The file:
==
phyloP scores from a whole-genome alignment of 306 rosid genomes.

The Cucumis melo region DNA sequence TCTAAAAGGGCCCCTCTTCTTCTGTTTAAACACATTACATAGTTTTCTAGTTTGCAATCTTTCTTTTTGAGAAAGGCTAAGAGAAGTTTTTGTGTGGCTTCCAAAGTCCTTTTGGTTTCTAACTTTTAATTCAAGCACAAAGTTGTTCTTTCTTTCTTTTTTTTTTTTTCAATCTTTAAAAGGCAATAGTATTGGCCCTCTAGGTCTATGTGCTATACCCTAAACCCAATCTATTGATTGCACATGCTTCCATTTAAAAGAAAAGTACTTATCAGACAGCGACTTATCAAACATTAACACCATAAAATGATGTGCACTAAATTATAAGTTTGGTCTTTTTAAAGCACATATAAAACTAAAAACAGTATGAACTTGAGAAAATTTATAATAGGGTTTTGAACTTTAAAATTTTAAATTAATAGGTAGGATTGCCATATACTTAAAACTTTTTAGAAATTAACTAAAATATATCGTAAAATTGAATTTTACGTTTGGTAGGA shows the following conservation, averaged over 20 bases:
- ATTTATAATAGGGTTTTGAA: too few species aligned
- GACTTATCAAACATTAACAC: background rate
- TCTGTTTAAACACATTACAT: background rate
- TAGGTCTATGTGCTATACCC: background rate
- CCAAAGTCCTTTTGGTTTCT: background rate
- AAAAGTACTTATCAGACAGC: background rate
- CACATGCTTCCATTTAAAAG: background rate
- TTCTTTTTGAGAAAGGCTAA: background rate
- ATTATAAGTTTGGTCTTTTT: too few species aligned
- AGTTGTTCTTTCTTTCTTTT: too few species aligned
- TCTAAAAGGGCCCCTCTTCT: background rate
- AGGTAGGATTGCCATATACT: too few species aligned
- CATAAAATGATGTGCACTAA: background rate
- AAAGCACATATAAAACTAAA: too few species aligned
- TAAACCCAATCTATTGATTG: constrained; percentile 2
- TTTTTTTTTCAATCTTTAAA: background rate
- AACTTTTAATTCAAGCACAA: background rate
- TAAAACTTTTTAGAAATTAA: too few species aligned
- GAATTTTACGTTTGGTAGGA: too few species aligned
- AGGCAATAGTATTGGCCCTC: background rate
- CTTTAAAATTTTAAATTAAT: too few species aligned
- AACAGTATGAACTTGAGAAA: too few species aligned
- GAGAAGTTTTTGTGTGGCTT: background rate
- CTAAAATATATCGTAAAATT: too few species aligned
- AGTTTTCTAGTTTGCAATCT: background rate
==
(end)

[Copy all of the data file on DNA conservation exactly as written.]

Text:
phyloP scores from a whole-genome alignment of 306 rosid genomes.

The Cucumis melo region DNA sequence TCTAAAAGGGCCCCTCTTCTTCTGTTTAAACACATTACATAGTTTTCTAGTTTGCAATCTTTCTTTTTGAGAAAGGCTAAGAGAAGTTTTTGTGTGGCTTCCAAAGTCCTTTTGGTTTCTAACTTTTAATTCAAGCACAAAGTTGTTCTTTCTTTCTTTTTTTTTTTTTCAATCTTTAAAAGGCAATAGTATTGGCCCTCTAGGTCTATGTGCTATACCCTAAACCCAATCTATTGATTGCACATGCTTCCATTTAAAAGAAAAGTACTTATCAGACAGCGACTTATCAAACATTAACACCATAAAATGATGTGCACTAAATTATAAGTTTGGTCTTTTTAAAGCACATATAAAACTAAAAACAGTATGAACTTGAGAAAATTTATAATAGGGTTTTGAACTTTAAAATTTTAAATTAATAGGTAGGATTGCCATATACTTAAAACTTTTTAGAAATTAACTAAAATATATCGTAAAATTGAATTTTACGTTTGGTAGGA shows the following conservation, averaged over 20 bases:
- ATTTATAATAGGGTTTTGAA: too few species aligned
- GACTTATCAAACATTAACAC: background rate
- TCTGTTTAAACACATTACAT: background rate
- TAGGTCTATGTGCTATACCC: background rate
- CCAAAGTCCTTTTGGTTTCT: background rate
- AAAAGTACTTATCAGACAGC: background rate
- CACATGCTTCCATTTAAAAG: background rate
- TTCTTTTTGAGAAAGGCTAA: background rate
- ATTATAAGTTTGGTCTTTTT: too few species aligned
- AGTTGTTCTTTCTTTCTTTT: too few species aligned
- TCTAAAAGGGCCCCTCTTCT: background rate
- AGGTAGGATTGCCATATACT: too few species aligned
- CATAAAATGATGTGCACTAA: background rate
- AAAGCACATATAAAACTAAA: too few species aligned
- TAAACCCAATCTATTGATTG: constrained; percentile 2
- TTTTTTTTTCAATCTTTAAA: background rate
- AACTTTTAATTCAAGCACAA: background rate
- TAAAACTTTTTAGAAATTAA: too few species aligned
- GAATTTTACGTTTGGTAGGA: too few species aligned
- AGGCAATAGTATTGGCCCTC: background rate
- CTTTAAAATTTTAAATTAAT: too few species aligned
- AACAGTATGAACTTGAGAAA: too few species aligned
- GAGAAGTTTTTGTGTGGCTT: background rate
- CTAAAATATATCGTAAAATT: too few species aligned
- AGTTTTCTAGTTTGCAATCT: background rate